HTTP/1.0 200 OK Content-Type: text/html Police Reject Tougher Action on Cannabis
Pubdate: Thu, 1 May 2008
Source: Guardian, The (UK)
Copyright: 2008 Guardian Newspapers Limited
Pubdate: Thursday May 1 2008
Author: Alan Travis, home affairs editor, The Guardian
Bookmark: (Cannabis - United Kingdom)


Brown Plan to Upgrade Drug Will Not Change 'Confiscate and Warn' Stance

Police will not adopt a tougher approach to cases of simple 
possession of cannabis when ministers upgrade the legal status of the 
drug to class B, the Guardian can disclose. The Association of Chief 
Police Officers (Acpo) confirmed last night that the current policy 
of "confiscate and warn" would continue, despite Gordon Brown's 
determination to reclassify the drug in an attempt to "send a tough 
message" to young people about its use.

Chief constables are debating whether or not fixed penalty fines 
should be available alongside cannabis warnings. But the basic 
approach of saving police time by not making an arrest and taking the 
offender to the police station to be charged, introduced four years 
ago, will remain.

Before cannabis was downgraded to class C in 2004, 58% of possession 
cases formally dealt with by police ended in arrest and formal 
caution, while 42% were taken to court.

Campaigners for drug law reform last night questioned the relevance 
of the drug classification system, which dates back to 1971, and its 
ability to send a message.

Roger Howard, chief executive of the UK Drug Policy Commission, and a 
former government drugs adviser, said: "There will be no new powers 
or resources for policing if cannabis is made class B, and cannabis 
warnings can still be issued instead of arrest."

He said this underlined the muddle at the heart of government over 
the purpose of a drug classification system which was unlikely ever 
to be able to "send a message to young people". Since cannabis had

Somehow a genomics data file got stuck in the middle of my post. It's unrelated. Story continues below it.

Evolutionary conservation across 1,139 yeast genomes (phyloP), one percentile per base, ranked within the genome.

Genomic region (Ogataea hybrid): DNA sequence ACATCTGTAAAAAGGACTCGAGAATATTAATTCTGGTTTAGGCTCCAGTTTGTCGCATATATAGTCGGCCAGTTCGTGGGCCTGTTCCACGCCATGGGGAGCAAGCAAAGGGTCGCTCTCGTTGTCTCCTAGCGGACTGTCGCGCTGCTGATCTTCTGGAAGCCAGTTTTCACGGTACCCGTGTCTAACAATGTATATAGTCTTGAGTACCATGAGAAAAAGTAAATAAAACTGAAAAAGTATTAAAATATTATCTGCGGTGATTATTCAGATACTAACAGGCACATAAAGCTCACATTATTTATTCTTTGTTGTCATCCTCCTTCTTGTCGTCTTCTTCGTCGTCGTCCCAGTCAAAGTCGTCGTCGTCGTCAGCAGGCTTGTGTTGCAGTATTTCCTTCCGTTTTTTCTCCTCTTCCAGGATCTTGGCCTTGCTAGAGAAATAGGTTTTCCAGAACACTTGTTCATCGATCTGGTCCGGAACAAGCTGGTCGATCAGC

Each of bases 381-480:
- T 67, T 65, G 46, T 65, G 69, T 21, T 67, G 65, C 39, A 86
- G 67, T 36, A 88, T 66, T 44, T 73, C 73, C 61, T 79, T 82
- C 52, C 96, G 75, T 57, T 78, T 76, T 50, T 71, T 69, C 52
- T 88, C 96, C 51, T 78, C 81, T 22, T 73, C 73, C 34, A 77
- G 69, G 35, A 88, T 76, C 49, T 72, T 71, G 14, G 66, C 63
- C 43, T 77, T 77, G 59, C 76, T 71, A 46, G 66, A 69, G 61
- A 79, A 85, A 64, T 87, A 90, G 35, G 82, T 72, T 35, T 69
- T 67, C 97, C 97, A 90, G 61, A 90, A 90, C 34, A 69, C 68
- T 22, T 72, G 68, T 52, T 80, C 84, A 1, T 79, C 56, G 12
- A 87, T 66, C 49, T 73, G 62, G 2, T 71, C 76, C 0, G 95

moved from class B to class C, the number of schoolchildren who think 
it is fine to try cannabis had halved, he said.

It is expected that Acpo guidance to police officers will use 
different language from existing guidelines to stress the discretion 
that is available to constables to take more robust action in cases 
involving repeat offenders or aggravating factors such as disorder or 
evidence of organised crime.

An Acpo spokesman last night: "The key will be the discretion for 
officers to strike the right balance. We do not want to criminalise 
young people who are experimenting." However, he stressed that cases 
involving "aggravating factors" were more likely to see an arrest and 

When the police announced their support for regrading cannabis as a 
class B drug this year, Simon Byrne, Merseyside's assistant chief 
constable and the Acpo lead on policing cannabis, entered a 
little-noticed but crucial caveat to the police position. He said 
that since cannabis had been downgraded there had been growing 
concerns over increased potency, the rise of "homegrown" cannabis 
farms and a perception that its legal status meant it was seen as a 
low policing priority.

But he added that the police had supported the decision to downgrade 
the drug four years ago because of "the disproportionate time spent 
by frontline police officers in dealing with offenders in possession 
of small amounts of cannabis for personal use. Should the decision be 
taken to reclassify cannabis to a class B, Acpo believes the service 
should retain this flexibility in dealing with instances of 
possession on the street, including the discretion to issue warnings 
in appropriate circumstances".

The 2005 Serious and Organised Crime and Policing Act introduced new 
criteria for making an arrest which emphasised that it had to be 
necessary because, for example, the officer doubted whether he had 
been given a real name or a valid address by the offender. The number 
of cannabis warnings issued has spiralled to more than 100,000 since 
its legal status was downgraded; that forms an important part of the 
ability of the police to meet their national target for the number of 
offences brought to justice.

In legal terms, the move back to class B means the maximum prison 
sentence for possession will be increased from two to five years. 
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